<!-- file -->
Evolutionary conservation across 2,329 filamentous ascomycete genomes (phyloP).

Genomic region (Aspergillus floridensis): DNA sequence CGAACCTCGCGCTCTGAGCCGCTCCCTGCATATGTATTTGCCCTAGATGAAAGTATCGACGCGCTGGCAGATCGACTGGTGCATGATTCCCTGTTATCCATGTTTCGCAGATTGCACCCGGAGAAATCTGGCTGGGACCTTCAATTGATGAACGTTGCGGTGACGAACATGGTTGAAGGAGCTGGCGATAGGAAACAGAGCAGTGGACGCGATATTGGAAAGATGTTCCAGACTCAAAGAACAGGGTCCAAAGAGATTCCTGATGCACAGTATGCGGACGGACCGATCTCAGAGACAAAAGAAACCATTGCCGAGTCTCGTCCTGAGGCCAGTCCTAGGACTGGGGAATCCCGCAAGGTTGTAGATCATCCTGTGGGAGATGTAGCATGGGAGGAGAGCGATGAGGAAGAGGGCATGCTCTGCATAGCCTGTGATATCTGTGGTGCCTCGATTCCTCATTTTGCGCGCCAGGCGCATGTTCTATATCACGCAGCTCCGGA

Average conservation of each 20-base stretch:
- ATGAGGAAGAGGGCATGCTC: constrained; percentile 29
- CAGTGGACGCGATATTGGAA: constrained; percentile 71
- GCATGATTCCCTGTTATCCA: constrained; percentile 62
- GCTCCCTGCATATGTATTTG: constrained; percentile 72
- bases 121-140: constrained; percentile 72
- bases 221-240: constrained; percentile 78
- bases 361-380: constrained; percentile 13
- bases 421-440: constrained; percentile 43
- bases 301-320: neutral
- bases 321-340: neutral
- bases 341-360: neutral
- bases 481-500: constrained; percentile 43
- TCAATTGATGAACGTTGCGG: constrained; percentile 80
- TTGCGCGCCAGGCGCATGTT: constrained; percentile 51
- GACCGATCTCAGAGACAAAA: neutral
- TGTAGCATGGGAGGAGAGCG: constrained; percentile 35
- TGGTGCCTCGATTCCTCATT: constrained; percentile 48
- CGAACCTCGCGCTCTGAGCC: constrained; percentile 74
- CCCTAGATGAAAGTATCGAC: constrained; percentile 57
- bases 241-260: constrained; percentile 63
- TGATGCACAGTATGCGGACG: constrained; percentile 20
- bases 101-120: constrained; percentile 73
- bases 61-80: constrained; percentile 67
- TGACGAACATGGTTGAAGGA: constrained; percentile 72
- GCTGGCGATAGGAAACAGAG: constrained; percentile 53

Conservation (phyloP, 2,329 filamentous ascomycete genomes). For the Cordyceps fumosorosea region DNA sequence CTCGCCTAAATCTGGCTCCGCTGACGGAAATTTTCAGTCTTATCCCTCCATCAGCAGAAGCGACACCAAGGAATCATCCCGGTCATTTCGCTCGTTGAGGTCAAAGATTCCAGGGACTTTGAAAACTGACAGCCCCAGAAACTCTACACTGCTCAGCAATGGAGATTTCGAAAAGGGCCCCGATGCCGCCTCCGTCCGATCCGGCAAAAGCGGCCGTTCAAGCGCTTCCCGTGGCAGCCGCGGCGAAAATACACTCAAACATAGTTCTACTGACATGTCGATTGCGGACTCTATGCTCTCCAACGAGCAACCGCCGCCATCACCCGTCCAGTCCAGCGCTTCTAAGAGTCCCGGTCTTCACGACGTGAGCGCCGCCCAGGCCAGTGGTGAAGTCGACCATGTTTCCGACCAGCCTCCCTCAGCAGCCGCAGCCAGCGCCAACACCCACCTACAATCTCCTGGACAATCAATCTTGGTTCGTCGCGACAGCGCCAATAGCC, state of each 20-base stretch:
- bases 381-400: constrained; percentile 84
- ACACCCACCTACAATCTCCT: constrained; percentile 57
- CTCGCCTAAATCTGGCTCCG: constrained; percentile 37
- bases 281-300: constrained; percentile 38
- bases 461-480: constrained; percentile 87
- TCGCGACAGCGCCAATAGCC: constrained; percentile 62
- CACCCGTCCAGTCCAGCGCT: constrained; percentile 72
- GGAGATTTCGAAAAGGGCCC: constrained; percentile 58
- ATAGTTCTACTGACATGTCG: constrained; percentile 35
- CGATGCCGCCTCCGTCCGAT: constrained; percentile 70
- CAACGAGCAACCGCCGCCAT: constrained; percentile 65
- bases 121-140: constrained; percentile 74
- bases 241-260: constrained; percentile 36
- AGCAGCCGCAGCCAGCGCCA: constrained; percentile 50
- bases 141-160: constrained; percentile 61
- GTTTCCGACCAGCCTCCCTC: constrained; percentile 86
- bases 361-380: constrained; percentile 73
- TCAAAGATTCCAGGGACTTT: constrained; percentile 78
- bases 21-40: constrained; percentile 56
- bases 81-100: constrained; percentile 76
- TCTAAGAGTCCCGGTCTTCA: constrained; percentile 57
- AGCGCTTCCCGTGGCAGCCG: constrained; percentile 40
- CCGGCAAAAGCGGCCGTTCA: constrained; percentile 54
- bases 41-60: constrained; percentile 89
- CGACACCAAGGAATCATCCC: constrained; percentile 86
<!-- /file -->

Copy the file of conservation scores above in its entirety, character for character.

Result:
Evolutionary conservation across 2,329 filamentous ascomycete genomes (phyloP).

Genomic region (Aspergillus floridensis): DNA sequence CGAACCTCGCGCTCTGAGCCGCTCCCTGCATATGTATTTGCCCTAGATGAAAGTATCGACGCGCTGGCAGATCGACTGGTGCATGATTCCCTGTTATCCATGTTTCGCAGATTGCACCCGGAGAAATCTGGCTGGGACCTTCAATTGATGAACGTTGCGGTGACGAACATGGTTGAAGGAGCTGGCGATAGGAAACAGAGCAGTGGACGCGATATTGGAAAGATGTTCCAGACTCAAAGAACAGGGTCCAAAGAGATTCCTGATGCACAGTATGCGGACGGACCGATCTCAGAGACAAAAGAAACCATTGCCGAGTCTCGTCCTGAGGCCAGTCCTAGGACTGGGGAATCCCGCAAGGTTGTAGATCATCCTGTGGGAGATGTAGCATGGGAGGAGAGCGATGAGGAAGAGGGCATGCTCTGCATAGCCTGTGATATCTGTGGTGCCTCGATTCCTCATTTTGCGCGCCAGGCGCATGTTCTATATCACGCAGCTCCGGA

Average conservation of each 20-base stretch:
- ATGAGGAAGAGGGCATGCTC: constrained; percentile 29
- CAGTGGACGCGATATTGGAA: constrained; percentile 71
- GCATGATTCCCTGTTATCCA: constrained; percentile 62
- GCTCCCTGCATATGTATTTG: constrained; percentile 72
- bases 121-140: constrained; percentile 72
- bases 221-240: constrained; percentile 78
- bases 361-380: constrained; percentile 13
- bases 421-440: constrained; percentile 43
- bases 301-320: neutral
- bases 321-340: neutral
- bases 341-360: neutral
- bases 481-500: constrained; percentile 43
- TCAATTGATGAACGTTGCGG: constrained; percentile 80
- TTGCGCGCCAGGCGCATGTT: constrained; percentile 51
- GACCGATCTCAGAGACAAAA: neutral
- TGTAGCATGGGAGGAGAGCG: constrained; percentile 35
- TGGTGCCTCGATTCCTCATT: constrained; percentile 48
- CGAACCTCGCGCTCTGAGCC: constrained; percentile 74
- CCCTAGATGAAAGTATCGAC: constrained; percentile 57
- bases 241-260: constrained; percentile 63
- TGATGCACAGTATGCGGACG: constrained; percentile 20
- bases 101-120: constrained; percentile 73
- bases 61-80: constrained; percentile 67
- TGACGAACATGGTTGAAGGA: constrained; percentile 72
- GCTGGCGATAGGAAACAGAG: constrained; percentile 53

Conservation (phyloP, 2,329 filamentous ascomycete genomes). For the Cordyceps fumosorosea region DNA sequence CTCGCCTAAATCTGGCTCCGCTGACGGAAATTTTCAGTCTTATCCCTCCATCAGCAGAAGCGACACCAAGGAATCATCCCGGTCATTTCGCTCGTTGAGGTCAAAGATTCCAGGGACTTTGAAAACTGACAGCCCCAGAAACTCTACACTGCTCAGCAATGGAGATTTCGAAAAGGGCCCCGATGCCGCCTCCGTCCGATCCGGCAAAAGCGGCCGTTCAAGCGCTTCCCGTGGCAGCCGCGGCGAAAATACACTCAAACATAGTTCTACTGACATGTCGATTGCGGACTCTATGCTCTCCAACGAGCAACCGCCGCCATCACCCGTCCAGTCCAGCGCTTCTAAGAGTCCCGGTCTTCACGACGTGAGCGCCGCCCAGGCCAGTGGTGAAGTCGACCATGTTTCCGACCAGCCTCCCTCAGCAGCCGCAGCCAGCGCCAACACCCACCTACAATCTCCTGGACAATCAATCTTGGTTCGTCGCGACAGCGCCAATAGCC, state of each 20-base stretch:
- bases 381-400: constrained; percentile 84
- ACACCCACCTACAATCTCCT: constrained; percentile 57
- CTCGCCTAAATCTGGCTCCG: constrained; percentile 37
- bases 281-300: constrained; percentile 38
- bases 461-480: constrained; percentile 87
- TCGCGACAGCGCCAATAGCC: constrained; percentile 62
- CACCCGTCCAGTCCAGCGCT: constrained; percentile 72
- GGAGATTTCGAAAAGGGCCC: constrained; percentile 58
- ATAGTTCTACTGACATGTCG: constrained; percentile 35
- CGATGCCGCCTCCGTCCGAT: constrained; percentile 70
- CAACGAGCAACCGCCGCCAT: constrained; percentile 65
- bases 121-140: constrained; percentile 74
- bases 241-260: constrained; percentile 36
- AGCAGCCGCAGCCAGCGCCA: constrained; percentile 50
- bases 141-160: constrained; percentile 61
- GTTTCCGACCAGCCTCCCTC: constrained; percentile 86
- bases 361-380: constrained; percentile 73
- TCAAAGATTCCAGGGACTTT: constrained; percentile 78
- bases 21-40: constrained; percentile 56
- bases 81-100: constrained; percentile 76
- TCTAAGAGTCCCGGTCTTCA: constrained; percentile 57
- AGCGCTTCCCGTGGCAGCCG: constrained; percentile 40
- CCGGCAAAAGCGGCCGTTCA: constrained; percentile 54
- bases 41-60: constrained; percentile 89
- CGACACCAAGGAATCATCCC: constrained; percentile 86